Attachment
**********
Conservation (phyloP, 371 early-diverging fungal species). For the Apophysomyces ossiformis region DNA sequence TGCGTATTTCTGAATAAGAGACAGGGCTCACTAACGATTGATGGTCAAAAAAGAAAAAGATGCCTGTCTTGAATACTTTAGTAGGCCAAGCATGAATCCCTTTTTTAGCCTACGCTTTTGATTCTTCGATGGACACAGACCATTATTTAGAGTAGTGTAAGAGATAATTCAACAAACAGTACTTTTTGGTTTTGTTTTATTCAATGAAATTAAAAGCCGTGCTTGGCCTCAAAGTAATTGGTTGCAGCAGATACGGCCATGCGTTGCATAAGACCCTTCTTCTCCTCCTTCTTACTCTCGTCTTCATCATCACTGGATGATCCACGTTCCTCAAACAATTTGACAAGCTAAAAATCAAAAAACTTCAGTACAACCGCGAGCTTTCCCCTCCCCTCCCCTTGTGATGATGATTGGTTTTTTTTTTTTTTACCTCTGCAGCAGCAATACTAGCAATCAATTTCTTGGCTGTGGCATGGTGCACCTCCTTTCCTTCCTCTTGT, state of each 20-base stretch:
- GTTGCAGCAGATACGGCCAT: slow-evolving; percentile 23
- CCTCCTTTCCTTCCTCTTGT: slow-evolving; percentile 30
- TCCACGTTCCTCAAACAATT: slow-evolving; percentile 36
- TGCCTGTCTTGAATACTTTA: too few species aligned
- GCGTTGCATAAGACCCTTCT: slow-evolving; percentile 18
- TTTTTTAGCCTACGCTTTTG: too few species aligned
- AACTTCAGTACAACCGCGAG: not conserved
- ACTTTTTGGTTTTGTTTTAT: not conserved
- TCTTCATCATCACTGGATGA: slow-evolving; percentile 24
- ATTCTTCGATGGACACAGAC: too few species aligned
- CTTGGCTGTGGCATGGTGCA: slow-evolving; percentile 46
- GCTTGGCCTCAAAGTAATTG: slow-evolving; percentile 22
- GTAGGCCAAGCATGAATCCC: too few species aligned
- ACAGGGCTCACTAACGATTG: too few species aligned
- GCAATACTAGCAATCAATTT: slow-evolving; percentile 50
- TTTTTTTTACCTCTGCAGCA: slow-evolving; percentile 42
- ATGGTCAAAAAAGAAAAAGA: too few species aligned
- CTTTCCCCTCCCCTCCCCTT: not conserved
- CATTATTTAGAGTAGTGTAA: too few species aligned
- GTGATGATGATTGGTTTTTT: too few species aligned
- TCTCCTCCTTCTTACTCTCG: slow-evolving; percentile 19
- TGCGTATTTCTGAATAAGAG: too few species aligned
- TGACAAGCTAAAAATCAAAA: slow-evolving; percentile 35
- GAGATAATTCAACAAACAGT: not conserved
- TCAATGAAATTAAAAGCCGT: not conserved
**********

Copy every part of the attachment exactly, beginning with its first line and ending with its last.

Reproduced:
Conservation (phyloP, 371 early-diverging fungal species). For the Apophysomyces ossiformis region DNA sequence TGCGTATTTCTGAATAAGAGACAGGGCTCACTAACGATTGATGGTCAAAAAAGAAAAAGATGCCTGTCTTGAATACTTTAGTAGGCCAAGCATGAATCCCTTTTTTAGCCTACGCTTTTGATTCTTCGATGGACACAGACCATTATTTAGAGTAGTGTAAGAGATAATTCAACAAACAGTACTTTTTGGTTTTGTTTTATTCAATGAAATTAAAAGCCGTGCTTGGCCTCAAAGTAATTGGTTGCAGCAGATACGGCCATGCGTTGCATAAGACCCTTCTTCTCCTCCTTCTTACTCTCGTCTTCATCATCACTGGATGATCCACGTTCCTCAAACAATTTGACAAGCTAAAAATCAAAAAACTTCAGTACAACCGCGAGCTTTCCCCTCCCCTCCCCTTGTGATGATGATTGGTTTTTTTTTTTTTTACCTCTGCAGCAGCAATACTAGCAATCAATTTCTTGGCTGTGGCATGGTGCACCTCCTTTCCTTCCTCTTGT, state of each 20-base stretch:
- GTTGCAGCAGATACGGCCAT: slow-evolving; percentile 23
- CCTCCTTTCCTTCCTCTTGT: slow-evolving; percentile 30
- TCCACGTTCCTCAAACAATT: slow-evolving; percentile 36
- TGCCTGTCTTGAATACTTTA: too few species aligned
- GCGTTGCATAAGACCCTTCT: slow-evolving; percentile 18
- TTTTTTAGCCTACGCTTTTG: too few species aligned
- AACTTCAGTACAACCGCGAG: not conserved
- ACTTTTTGGTTTTGTTTTAT: not conserved
- TCTTCATCATCACTGGATGA: slow-evolving; percentile 24
- ATTCTTCGATGGACACAGAC: too few species aligned
- CTTGGCTGTGGCATGGTGCA: slow-evolving; percentile 46
- GCTTGGCCTCAAAGTAATTG: slow-evolving; percentile 22
- GTAGGCCAAGCATGAATCCC: too few species aligned
- ACAGGGCTCACTAACGATTG: too few species aligned
- GCAATACTAGCAATCAATTT: slow-evolving; percentile 50
- TTTTTTTTACCTCTGCAGCA: slow-evolving; percentile 42
- ATGGTCAAAAAAGAAAAAGA: too few species aligned
- CTTTCCCCTCCCCTCCCCTT: not conserved
- CATTATTTAGAGTAGTGTAA: too few species aligned
- GTGATGATGATTGGTTTTTT: too few species aligned
- TCTCCTCCTTCTTACTCTCG: slow-evolving; percentile 19
- TGCGTATTTCTGAATAAGAG: too few species aligned
- TGACAAGCTAAAAATCAAAA: slow-evolving; percentile 35
- GAGATAATTCAACAAACAGT: not conserved
- TCAATGAAATTAAAAGCCGT: not conserved